Online writing courses in 2021 [November 29]
Class numbers for Writing as Therapy will be limited to approximately ten participants, but if the course books out I am happy to schedule some more classes. The first course starts Wednesday 3rd February and runs each Wednesday evening until February 24th. Classes are via Zoom, and run from 7 pm to 9:30 pm.
ABOUT THE WRITING AS THERAPY COURSE
Writing is a tried and tested method for coping with and understanding personal dilemmas, crises, depression, anxieties, stress and traumatic events. The simple act of putting down words on the page can reflect our attempt to make meaning from the thoughts and feelings and experiences we have. It helps us to gain distance from the things that cause us distress. From keeping a daily diary to penning a poem, all forms of writing can help us to shape narrative from chaos. Therapeutic writing can also help us re-discover our playful selves.
In this four part course I will lead you through a series of ideas and exercises in therapeutic writing, using a variety of techniques and exploring the methods that might work best for you. Each session will involve a mix of listening, thinking, writing, reading and brainstorming.
No experience is necessary and grammar, spelling and writing ability are irrelevant. All participants need to bring is an urge to understand and express themselves, a computer and/or notepad and pen. Everyone’s writing will be kept as private as participants wish.
1) The Situation and the Story
‘The place to which our writer finally puzzles her way (is): her own mixed feelings. First she sees that she has them. Then she acknowledges them to herself. Then she considers them as a way into the experience: then she realizes they are the experience. She begins to write.’ Vivian Gornick.
The first session involves a gentle introduction to some key concepts in writing as therapy, including; catharsis, self-awareness, self-acceptance and self-transformation. Drawing on the work of Vivian Gornick (author of ‘The Situation and the Story’) we will learn how to distinguish between the ‘situations’ we find ourselves in, and the ‘stories’ we want to tell ourselves about our life. We will employ simple writing techniques to identify the internal conversations we have with ourselves (the dialogical self), and learn how these conversations can help us resolve the challenges we are facing.
2) The Made Up Self
‘Whenever we write in the first person, reflecting on our personal experience, we inevitably create a version of ourselves, crafting a self out of words’. Carl Klaus
Drawing on the work of sociologist Erving Goffman (who developed self-presentation theory), writer Carl Klaus (author of ‘The Made Up Self’) and re-visiting the idea of ‘the dialogical self’, in this session we will look at how we ‘perform’ our lives, how we ‘make ourselves up’ in our writing, and how understanding the different ‘personas’ we perform can help us get distance and perspective on our travails. American writer Ander Monson (in ‘Vanishing Point’) suggests we ask ourselves ‘what’s at stake’ when we’re thinking and writing about our lives. What remains to be resolved? How can writing help us identify and move through the unexpressed choices and conflicts in our lives?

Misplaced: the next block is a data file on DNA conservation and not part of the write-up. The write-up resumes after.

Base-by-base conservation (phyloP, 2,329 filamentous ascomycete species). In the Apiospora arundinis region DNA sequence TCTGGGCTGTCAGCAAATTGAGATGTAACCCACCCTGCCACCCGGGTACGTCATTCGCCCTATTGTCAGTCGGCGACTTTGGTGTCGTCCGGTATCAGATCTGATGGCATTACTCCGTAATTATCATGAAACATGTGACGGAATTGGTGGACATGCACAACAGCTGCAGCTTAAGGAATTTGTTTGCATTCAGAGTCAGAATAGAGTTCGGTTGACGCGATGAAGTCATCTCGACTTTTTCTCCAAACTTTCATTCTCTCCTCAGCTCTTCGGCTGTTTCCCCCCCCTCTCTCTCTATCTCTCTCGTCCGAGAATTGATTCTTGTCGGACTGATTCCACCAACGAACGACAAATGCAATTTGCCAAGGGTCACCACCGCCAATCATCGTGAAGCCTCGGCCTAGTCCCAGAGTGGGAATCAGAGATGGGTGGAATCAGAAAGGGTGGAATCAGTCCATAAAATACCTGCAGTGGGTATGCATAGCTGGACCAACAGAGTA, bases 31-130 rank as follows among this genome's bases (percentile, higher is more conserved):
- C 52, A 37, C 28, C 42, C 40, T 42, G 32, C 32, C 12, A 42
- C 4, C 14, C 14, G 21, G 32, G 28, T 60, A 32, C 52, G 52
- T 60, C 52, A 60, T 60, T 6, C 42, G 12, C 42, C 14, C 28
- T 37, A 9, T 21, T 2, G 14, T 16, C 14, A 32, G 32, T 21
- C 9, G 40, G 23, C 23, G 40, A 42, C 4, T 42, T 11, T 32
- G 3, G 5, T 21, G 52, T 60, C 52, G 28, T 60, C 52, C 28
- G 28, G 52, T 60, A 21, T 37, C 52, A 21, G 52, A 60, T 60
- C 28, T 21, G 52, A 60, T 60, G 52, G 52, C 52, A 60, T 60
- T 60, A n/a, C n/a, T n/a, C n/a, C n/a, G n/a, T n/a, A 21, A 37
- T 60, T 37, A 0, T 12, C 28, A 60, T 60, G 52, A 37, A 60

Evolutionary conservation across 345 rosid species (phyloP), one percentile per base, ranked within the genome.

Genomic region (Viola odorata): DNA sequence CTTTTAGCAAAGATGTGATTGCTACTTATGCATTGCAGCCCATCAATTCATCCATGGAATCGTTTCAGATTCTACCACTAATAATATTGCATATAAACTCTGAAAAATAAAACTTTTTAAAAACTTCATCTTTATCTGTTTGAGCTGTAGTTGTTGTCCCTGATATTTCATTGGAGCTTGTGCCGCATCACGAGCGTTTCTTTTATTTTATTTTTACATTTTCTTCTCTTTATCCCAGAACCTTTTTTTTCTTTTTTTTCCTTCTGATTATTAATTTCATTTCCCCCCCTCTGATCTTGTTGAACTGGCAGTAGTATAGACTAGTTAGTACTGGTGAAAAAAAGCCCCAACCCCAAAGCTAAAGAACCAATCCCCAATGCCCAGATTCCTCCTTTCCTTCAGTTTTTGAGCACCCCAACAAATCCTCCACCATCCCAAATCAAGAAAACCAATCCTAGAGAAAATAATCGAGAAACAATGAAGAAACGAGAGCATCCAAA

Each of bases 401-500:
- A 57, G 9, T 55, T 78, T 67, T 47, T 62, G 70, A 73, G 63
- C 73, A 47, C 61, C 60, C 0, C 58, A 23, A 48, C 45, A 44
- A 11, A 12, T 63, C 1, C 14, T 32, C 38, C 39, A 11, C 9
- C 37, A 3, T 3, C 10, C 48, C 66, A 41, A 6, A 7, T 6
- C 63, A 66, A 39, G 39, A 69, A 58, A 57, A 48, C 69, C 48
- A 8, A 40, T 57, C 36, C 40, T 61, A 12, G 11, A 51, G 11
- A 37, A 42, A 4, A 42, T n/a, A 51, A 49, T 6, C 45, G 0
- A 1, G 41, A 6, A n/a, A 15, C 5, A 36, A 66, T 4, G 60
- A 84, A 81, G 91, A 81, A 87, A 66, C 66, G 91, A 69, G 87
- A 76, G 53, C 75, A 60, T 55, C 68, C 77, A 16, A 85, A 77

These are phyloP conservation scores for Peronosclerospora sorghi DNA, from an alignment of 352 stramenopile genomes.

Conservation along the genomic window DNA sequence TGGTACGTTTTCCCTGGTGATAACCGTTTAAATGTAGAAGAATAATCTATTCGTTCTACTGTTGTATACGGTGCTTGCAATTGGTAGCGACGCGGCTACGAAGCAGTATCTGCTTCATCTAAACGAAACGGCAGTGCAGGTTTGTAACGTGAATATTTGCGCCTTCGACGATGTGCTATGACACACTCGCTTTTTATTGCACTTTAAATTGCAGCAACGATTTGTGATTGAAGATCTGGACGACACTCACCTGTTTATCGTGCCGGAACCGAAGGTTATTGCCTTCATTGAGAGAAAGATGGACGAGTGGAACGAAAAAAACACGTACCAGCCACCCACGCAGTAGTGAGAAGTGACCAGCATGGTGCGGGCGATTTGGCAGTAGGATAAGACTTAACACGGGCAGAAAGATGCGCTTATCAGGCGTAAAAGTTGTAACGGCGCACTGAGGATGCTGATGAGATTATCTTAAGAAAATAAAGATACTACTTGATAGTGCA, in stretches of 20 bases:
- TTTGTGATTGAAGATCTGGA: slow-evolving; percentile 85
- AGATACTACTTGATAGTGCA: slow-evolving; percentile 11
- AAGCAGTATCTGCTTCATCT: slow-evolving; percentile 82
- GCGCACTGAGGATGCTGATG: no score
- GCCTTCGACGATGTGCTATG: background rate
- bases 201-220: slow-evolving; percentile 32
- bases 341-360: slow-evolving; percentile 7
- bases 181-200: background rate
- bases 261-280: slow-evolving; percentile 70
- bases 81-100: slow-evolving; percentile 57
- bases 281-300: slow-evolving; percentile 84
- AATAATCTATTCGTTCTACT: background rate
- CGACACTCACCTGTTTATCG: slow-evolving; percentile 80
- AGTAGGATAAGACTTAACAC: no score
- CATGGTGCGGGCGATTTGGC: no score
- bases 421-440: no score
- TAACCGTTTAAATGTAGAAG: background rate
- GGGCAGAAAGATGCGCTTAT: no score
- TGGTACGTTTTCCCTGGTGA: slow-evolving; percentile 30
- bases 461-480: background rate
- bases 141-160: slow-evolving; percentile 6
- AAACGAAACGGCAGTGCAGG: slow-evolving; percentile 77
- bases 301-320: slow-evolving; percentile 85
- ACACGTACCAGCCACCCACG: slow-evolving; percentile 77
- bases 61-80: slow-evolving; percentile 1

3) The Savage Mind
‘I realise it’s my own consciousness I need to confront. Perhaps by writing about myself I’ll discover my own identity. Regardless, I’ll have to stare at the rough edges of sadness in my life.’ Patricia Foster
Drawing on the work of writer Patricia Foster (author of ‘My Savage Mind’) and Jeanette Winterson (author of ‘Art Objects’) we will look at life writing as a tool for self-understanding and self-soothing. Finding the language of pain – we will examine how employing writing techniques such as point-of-view (eg. first person, second person, third person voice) can help us to find better coping techniques in our lives. Gratitude and hope journals – we’ll discover how to use daily life writing to ‘accentuate the positive’ in our lives.
4) The Honest Self
‘We imagine the past – we don’t remember it.’ John Banville
We are made up of our memories but we also know that our memories can fade, warp and distort, and at times even ‘trick’ us. These distortions and tricks can sometimes cause us distress – and sometimes they can help us. In this session we will look at how to access faded memories and identify their truth content – both factual and emotional – through writing. Memory vs imagination – we examine how to acknowledge and accept the blur between the two, and employ them both in our writing to access the ‘story’ in our ‘situation’. We will practice ‘re-writing’ difficult episodes in our lives with alternative endings.
There are a few options:
Enrol in Part One of the four-part Writing as Therapy course to ‘test the waters’, knowing you then have the option of continuing and completing the four part course at a later date. Cost: $120 ($80 conc) – deposit $60
Enrol in the four-part course. Cost: $320 ($260 conc) – deposit $160
Enrol in the final three classes of the four-part course, ONLY IF you have completed part one with me previously. Cost: $240 ($200 conc) – deposit $120
(Concession rates available for students, pensioners and unemployed).
To register your interest, please contact me via the Contact page on this website, specifying which of the three enrolment options (above) you prefer. Deposits will be required to ensure you have a place in the course.
To listen to a recent ABC radio interview I did about writing as therapy click here.